UK PMIs on a hat trick

Talk is cheap
Where more humble bodies publish statements the G20 issues communiqués.  Of the half dozen thrown up by the weekend meeting in Hangzhou the one put together by finance ministers and central bankers is of most interest here because of what the authors don't want to see.

"Excess volatility and disorderly movements in exchange rates can have adverse implications for economic and financial stability... We will refrain from competitive devaluations and we will not target our exchange rates for competitive purposes. We will resist all forms of protectionism." The first bit is undoubtedly true but there is surely a little tongue-in-cheek to the rest of it. 

Whilst the communiqué says "we will consult closely on exchange rates" the assumption is that the consultation will be of a purely academic nature. With a third of G20 members trying to weaken their currencies there is little chance of coordinated action.

Wrong again
Analysts have a tendency to overestimate August's monthly change in US nonfarm payrolls and they did so again with the number that printed on Friday. A lower-than-forecast number hurt the dollar, especially against the commodity-related currencies. Analysts also got it wrong with the UK manufacturing sector purchasing managers' index.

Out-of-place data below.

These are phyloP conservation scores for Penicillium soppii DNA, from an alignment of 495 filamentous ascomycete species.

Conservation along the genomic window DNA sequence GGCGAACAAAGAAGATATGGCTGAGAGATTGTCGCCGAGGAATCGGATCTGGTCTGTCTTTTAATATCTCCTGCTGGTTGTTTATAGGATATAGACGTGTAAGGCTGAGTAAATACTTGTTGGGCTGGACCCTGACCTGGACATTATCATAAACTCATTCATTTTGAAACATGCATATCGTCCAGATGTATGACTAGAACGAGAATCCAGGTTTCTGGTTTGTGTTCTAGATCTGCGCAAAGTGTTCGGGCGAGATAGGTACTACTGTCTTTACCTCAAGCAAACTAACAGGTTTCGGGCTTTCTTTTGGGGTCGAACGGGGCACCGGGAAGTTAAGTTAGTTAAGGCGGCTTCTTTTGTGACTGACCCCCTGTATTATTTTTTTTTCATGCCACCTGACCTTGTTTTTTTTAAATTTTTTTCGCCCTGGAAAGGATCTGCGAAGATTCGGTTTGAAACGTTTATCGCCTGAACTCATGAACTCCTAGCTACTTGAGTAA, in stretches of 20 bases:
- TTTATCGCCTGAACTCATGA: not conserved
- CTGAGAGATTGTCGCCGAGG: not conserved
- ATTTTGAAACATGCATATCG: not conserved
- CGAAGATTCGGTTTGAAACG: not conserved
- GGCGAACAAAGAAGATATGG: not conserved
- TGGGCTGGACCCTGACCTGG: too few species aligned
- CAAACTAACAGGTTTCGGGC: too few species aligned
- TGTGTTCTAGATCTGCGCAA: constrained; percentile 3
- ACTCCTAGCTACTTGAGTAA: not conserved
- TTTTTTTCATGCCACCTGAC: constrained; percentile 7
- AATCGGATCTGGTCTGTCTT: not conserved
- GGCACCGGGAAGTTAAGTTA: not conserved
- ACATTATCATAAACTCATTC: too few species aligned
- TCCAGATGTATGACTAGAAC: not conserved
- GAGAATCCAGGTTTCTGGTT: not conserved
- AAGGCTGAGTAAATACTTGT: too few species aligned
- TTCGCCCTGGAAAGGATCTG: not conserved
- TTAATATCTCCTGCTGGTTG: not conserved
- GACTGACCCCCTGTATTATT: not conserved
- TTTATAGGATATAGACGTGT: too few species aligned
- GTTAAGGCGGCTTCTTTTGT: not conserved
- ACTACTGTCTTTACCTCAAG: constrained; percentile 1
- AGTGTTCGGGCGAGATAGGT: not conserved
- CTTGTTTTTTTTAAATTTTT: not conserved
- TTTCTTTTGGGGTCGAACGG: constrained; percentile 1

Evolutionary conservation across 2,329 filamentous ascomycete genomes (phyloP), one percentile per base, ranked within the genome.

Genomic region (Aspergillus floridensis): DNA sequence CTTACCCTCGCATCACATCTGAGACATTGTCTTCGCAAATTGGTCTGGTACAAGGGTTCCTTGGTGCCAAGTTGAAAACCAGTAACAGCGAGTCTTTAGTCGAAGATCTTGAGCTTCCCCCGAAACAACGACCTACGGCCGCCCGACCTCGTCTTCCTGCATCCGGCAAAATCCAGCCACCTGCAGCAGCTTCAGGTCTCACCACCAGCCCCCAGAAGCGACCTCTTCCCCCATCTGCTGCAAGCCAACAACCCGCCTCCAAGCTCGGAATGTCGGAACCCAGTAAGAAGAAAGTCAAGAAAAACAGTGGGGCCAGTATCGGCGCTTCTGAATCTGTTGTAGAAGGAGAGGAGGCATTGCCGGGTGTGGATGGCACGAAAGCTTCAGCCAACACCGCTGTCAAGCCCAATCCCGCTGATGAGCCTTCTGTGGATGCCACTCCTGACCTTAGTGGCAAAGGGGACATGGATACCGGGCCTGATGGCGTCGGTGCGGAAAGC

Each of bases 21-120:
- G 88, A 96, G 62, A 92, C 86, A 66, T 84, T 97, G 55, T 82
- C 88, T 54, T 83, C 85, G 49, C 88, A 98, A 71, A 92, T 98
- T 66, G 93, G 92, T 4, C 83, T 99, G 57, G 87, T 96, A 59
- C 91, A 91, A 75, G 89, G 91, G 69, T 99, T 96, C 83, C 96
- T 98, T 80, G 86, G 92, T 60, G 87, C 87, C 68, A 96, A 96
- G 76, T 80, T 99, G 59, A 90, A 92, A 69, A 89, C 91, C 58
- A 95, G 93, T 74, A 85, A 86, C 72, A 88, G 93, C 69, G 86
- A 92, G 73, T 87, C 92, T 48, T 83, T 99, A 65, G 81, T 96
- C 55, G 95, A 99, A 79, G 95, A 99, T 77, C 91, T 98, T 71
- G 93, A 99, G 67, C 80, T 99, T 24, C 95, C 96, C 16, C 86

For August itself, and for the latest three months after revisions had been applied, there was a shortfall of -30k jobs. It was not a huge difference and it could well disappear when revisions are applied but it was a technical negative for the dollar in that it meant less upward pressure on US interest rates. The dollar lost half a cent on the day to sterling and at least twice that much to the commodity currencies. Friday's top performer was the Canadian dollar.

Thursday's winner, by a country mile, was the British pound. It strengthened by an average of 0.8% against the other dozen most actively-traded currencies after the UK manufacturing PMI came in at 53.3, well above the forecast 49.0. Friday's construction sector PMI was still in the shrinkage zone at 49.2 but, too, beat expectations by three points.

Expecting the unexpected?
The third and last in the PMI series is today's reading for the services sector.  It will be accompanied by the equivalent measures from Europe but the US figure will be delayed until tomorrow by America's Labor Day holiday.

Analysts predict that the UK services PMI will come in at 50.0, indicating neither growth nor contraction. That would be an appreciable improvement to July's 47.4 and would cement the idea that the electorate's decision to leave the EU has done no lasting damage to the economy. However, after the numbers they saw on Thursday and Friday investors could well be expecting the figure to be better than forecast so a merely on-target number might disappoint.

Services PMIs from Australia and Japan earlier today were both below 50 and lower on the month. The euro zone figures are all pencilled in at 51.5 or higher.